On 10 February 2015 Cnr. Cathy Oke successfully moved a motion at the City of Melbourne Future Melbourne Committee for commencement of a full review of overshadowing policy for the City.
The National Trust supports a review of the sunlight to open spaces clause of the Melbourne Planning scheme in the Capital City and Docklands zone.
In particular we think that the review should take into account three key issues:
1. Overshadowing of the Yarra River- there have been several controversial decisions in recently that have stirred up debate about the overshadowing of the south bank or the Yarra River. This should be closely considered in any review
2. The protection of Melbourne parks and gardens currently have a lesser level of protection and the metric is for 22 September between 11-2 rather than a winter metric; protection for the heritage gardens Alexandra, Treasury, and Flagstaff should be enhanced and they should be named in scheme. There is particular concern especially for Flagstaff gardens with new developments slated for William St and King St with high potential for new developments to overshadow the gardens.
- Planning scheme should be clearer to provide proper guidance to developers and decision makers. The permit process for overshadowing exemptions is currently too unclear and results in messy decisions. Any review should make this a priority.
The increase in development in and around the CBD of Melbourne means that open space is increasingly under threat and the planning scheme has not kept pace with the changes. The National Trust supports a review of the planning scheme and its sunlight to open spaces clauses. We recognise the importance of open and public space within Melbourne and its role in protecting the natural, cultural and landscape values that make Melbourne a liveable city. Sunlight to these areas, particularly in the winter months, is an important part of ensuring the amenity of these spaces and ensuring their ongoing use and enjoyment by the public.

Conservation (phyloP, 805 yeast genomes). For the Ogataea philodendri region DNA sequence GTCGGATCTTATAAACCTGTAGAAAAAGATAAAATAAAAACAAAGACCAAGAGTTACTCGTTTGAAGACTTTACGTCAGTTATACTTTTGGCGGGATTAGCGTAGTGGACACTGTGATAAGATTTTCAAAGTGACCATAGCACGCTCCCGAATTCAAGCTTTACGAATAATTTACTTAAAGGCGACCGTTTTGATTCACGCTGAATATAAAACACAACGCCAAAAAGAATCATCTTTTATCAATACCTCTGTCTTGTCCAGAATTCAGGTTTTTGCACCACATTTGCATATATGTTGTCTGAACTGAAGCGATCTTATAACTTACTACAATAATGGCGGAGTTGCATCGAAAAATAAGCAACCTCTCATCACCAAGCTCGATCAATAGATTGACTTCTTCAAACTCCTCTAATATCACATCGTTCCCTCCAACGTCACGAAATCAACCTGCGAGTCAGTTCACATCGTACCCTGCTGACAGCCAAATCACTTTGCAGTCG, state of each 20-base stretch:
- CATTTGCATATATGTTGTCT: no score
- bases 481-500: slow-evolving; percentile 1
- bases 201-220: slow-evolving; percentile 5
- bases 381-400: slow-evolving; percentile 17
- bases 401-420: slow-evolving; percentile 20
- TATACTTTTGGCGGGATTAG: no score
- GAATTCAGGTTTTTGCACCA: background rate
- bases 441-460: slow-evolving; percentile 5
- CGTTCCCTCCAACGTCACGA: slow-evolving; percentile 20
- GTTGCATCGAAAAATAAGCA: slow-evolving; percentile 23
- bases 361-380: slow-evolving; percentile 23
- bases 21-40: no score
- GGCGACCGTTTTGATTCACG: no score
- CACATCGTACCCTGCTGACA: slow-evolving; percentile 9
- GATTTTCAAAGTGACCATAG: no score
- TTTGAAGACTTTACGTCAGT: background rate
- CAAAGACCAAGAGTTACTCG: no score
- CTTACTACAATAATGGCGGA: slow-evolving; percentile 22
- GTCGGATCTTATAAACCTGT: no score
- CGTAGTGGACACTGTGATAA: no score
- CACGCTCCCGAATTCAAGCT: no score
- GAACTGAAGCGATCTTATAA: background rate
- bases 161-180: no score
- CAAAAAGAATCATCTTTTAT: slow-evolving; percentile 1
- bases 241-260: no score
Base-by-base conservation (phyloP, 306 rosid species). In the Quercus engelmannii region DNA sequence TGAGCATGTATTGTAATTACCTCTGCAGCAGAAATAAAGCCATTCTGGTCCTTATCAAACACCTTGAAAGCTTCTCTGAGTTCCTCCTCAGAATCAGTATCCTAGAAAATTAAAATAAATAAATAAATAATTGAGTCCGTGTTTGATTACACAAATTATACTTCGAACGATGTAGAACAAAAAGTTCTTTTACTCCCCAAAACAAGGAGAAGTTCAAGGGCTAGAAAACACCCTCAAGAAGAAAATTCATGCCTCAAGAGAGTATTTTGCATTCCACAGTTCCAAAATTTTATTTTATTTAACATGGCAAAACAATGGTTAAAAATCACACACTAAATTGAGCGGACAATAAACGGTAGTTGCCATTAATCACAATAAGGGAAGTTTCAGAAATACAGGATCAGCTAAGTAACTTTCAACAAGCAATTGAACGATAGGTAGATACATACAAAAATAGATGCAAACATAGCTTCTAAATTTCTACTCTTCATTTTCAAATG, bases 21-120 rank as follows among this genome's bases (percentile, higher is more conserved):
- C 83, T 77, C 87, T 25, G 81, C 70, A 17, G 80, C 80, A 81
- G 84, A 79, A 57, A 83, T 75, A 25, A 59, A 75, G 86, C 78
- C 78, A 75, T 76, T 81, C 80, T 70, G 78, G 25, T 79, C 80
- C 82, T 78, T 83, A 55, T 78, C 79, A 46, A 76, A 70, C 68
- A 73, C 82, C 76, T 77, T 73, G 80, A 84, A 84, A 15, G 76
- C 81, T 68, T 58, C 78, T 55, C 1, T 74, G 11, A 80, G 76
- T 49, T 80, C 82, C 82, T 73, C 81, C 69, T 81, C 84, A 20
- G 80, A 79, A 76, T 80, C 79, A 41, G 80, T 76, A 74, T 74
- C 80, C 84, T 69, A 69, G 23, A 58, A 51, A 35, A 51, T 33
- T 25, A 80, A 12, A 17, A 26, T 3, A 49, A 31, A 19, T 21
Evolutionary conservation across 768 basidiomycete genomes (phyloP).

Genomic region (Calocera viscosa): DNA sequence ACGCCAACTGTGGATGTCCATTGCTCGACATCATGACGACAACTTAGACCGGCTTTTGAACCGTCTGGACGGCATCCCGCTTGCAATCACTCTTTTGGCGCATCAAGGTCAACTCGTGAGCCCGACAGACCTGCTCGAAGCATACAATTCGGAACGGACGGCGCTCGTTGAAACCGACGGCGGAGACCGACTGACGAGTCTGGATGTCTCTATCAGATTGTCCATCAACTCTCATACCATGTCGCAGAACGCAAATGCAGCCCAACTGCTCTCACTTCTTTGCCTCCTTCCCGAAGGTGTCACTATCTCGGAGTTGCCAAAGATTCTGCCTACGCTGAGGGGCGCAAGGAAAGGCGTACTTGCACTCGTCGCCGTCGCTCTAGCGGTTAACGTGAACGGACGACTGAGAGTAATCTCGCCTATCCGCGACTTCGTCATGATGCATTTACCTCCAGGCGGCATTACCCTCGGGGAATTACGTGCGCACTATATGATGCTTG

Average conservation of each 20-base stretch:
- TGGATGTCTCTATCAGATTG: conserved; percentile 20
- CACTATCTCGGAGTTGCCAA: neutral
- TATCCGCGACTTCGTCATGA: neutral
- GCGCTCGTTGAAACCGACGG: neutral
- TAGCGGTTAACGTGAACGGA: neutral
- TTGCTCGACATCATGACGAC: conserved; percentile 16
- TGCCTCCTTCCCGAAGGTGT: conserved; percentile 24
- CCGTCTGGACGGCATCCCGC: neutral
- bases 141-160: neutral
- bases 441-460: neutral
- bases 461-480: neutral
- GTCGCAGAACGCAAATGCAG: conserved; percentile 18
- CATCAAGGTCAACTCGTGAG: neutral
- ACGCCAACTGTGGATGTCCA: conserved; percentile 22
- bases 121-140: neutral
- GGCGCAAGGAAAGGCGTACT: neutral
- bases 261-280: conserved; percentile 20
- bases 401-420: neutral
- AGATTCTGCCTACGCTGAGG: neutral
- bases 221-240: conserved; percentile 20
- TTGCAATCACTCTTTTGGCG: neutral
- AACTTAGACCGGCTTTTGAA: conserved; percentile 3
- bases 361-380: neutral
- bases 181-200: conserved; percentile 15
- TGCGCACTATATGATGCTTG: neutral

The case of 555 Collins St and planning amendment C216 is of particular concern. We disagree with former Minister Matthew Guy’s decision to remove the overshadowing prohibition from 555 Collins St. such that redevelopment could overshadow the south bank of the Yarra River. Overshadowing of the south bank was also entertained by a redevelopment proposal for 477 Collins St. in 2014.
Overshadowing was considered acceptable by council because of the public space allotment to be created by the design. While these two high profile cases are central to the future protection of one of Melbourne’s most strategic assets, the Yarra River, other public space has also been at risk. Recent designs have seen the State Library and Federation Square be put at risk of overshadowing between 11-2 on 22 June.
Overshadowing of Melbourne’s heritage gardens, which are given a lower level of protection than other public space, was highlighted recently by the development proposal at 386-412 William St. The original proposal overshadowed the Flagstaff Gardens and impacted upon the amenity of this important public space. The proposal has since been amended to take these overshadowing concerns into account but the planning scheme needs to be clearer about overshadowing in specific public gardens and to provide clearer guidance for developers and council decision makers. It is not good enough the Melbourne’s famous gardens are simply given the same level of protection as streets and walkways of the CBD. We consider gardens such as Flagstaff, Treasury and Alexandra Gardens to be worthy of more extensive overshadowing protection.
We support amending the planning scheme to promote further protection for Melbourne’s significant parks and gardens as well as establishing clear guidelines as for when a permit allowing overshadowing of public space should be granted. In particular protection should be maintained and strengthened for the Yarra River. It has never been, nor should ever be, overshadowed by inappropriate development. We support the re-introduction of mandatory height controls to provide clear guidance as to acceptable height limits with the Capital City Zone.